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franklin county times

Alzheimer's: It's not the end of the world'

By Staff
READING UP Alzheimer's patient Ruby Neal and her daughter, Peggy Brackin, look through information about Alzheimer's disease. Ruby says it's important to recognize the symptoms as early as you can. Photo by Paula Merritt / The Meridian Star.
By Steve Gillespie / staff writer
July 14, 2002
When Ruby Neal's daughter heard last fall that her mother was telling people all about her little boy and little girl, she realized something was wrong. Ruby's little boy and girl are both in their 50s.
Ruby is 82 years old a mother, grandmother and great-grandmother. A retired nurse who loves to sew and work crossword puzzles, she was diagnosed in February with early-stage Alzheimer's disease.
She talks about her condition, to older people at her church and at Rush Senior Health Center.
In the beginning
Neal's daughter, Peggy Brackin of Pachuta, said signs of Alzheimer's had been surfacing for a while, but they went unrecognized.
She said her mother wanted someone to come light the furnace last September, but the house she has lived in for 40 years has central heat and air.
Ruby's symptoms may have started as early as 1996 when her husband, Prentiss, passed away. But whatever signs there were, Peggy said, family members assumed to be depression.
But when friends and family members told her about the little boy and girl, Peggy called her mother's doctor, who said to watch her closely.
Things got worse in February and Ruby was admitted to Riley Hospital, where she once worked. One day, she tried to leave the hospital because she thought her shift was over. Ruby doesn't remember the incident, but she does remember feeling afraid and anxious.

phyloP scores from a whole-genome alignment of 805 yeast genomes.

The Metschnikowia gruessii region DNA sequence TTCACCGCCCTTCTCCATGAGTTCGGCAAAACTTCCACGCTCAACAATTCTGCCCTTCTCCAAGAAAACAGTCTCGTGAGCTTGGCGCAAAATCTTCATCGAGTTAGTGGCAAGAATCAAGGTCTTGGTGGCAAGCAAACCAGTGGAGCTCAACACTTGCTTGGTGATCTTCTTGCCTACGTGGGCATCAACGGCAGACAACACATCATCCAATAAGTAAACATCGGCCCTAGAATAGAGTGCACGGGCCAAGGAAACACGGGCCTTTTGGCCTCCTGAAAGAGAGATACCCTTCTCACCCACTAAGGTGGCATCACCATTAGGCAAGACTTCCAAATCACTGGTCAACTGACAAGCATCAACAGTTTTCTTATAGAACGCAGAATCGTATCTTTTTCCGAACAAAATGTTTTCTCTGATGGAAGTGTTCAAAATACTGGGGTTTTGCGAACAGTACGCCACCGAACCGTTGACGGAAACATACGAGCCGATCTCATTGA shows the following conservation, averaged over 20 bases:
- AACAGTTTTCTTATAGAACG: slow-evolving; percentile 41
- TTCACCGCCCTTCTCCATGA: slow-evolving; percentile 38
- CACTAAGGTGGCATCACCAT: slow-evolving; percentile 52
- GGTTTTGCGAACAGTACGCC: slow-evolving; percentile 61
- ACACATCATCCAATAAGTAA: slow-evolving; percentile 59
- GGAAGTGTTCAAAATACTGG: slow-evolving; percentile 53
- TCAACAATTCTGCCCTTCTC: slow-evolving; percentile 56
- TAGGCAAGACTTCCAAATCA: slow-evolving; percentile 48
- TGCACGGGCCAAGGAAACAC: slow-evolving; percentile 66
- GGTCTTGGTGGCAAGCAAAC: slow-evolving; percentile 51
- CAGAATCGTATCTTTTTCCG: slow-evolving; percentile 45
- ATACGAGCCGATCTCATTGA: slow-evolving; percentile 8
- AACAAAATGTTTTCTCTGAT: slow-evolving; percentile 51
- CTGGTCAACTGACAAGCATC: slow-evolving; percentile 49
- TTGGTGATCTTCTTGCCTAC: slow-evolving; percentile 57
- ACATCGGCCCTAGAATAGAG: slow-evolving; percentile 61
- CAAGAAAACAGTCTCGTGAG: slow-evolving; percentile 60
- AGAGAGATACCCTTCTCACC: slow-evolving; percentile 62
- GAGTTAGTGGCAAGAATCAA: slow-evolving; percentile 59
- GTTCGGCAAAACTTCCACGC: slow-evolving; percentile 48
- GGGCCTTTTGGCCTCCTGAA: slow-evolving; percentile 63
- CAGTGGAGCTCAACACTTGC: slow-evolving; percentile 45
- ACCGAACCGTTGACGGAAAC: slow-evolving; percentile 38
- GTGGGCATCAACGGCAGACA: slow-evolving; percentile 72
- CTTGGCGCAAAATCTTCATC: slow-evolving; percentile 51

Now she is attacking the disease with drugs, knowledge, humor and faith in God. She has resumed her day-to-day routine. She no longer drives, but her memory is sharp enough to enjoy crossword puzzles again.
She teases her children, 59-year-old Peggy and 58-year-old Jerry, about being senior citizens. The little boy and the little girl don't mind.
Be on the lookout
Ruby is eager to talk about Alzheimer's because she wants people to recognize the symptoms.
Ruby plans to take part in the Alzheimer's Memory Walk on Oct. 5 at Bonita Lakes. Peggy is getting involved in a support group that meets the third Thursday of each month at Rush Senior Health Center.
There is no cure for Alzheimer's but there are drugs that can slow it down. Because it's a hereditary disease, Peggy said she knows she may have to face it one day herself.
KNOW THE SYMPTOMS:
Alzheimer's disease has three basic stages. It is difficult to identify a specific stage because they may overlap and not every patient will experience all symptoms.
Early-stage Alzheimer's
Loss of memory about recent events
Confusion about places
Losing or misplacing things
Trouble handling money
Poor judgment
Mood and/or personality changes
Taking more time with routine chore
Middle-stage Alzheimer's
Increasing memory loss and confusion
Problems recognizing close friends
Repetitive statements and/or movements
Restlessness in late afternoon and night
Occasional muscle twitches or jerks
Difficulty organizing thoughts
Being unable to find the right word
Trouble reading and writing numbers
Being suspicious
Not willing to bathe or change clothes
Gaining, then losing weight
Seeing or hearing things that are not there
Needing full-time supervision
Late-stage Alzheimer's
Inability to recognize family members
Inability to self in the mirror
Talking to reflection in mirror
Needing help to bathe, dress, eat or go to the bathroom
Groaning, screaming, grunting
Putting everything in mouth
Touching everything
Cannot communicate with words
Cannot control bowels
Seizures, swallowing difficulties, skin infections
Weight loss

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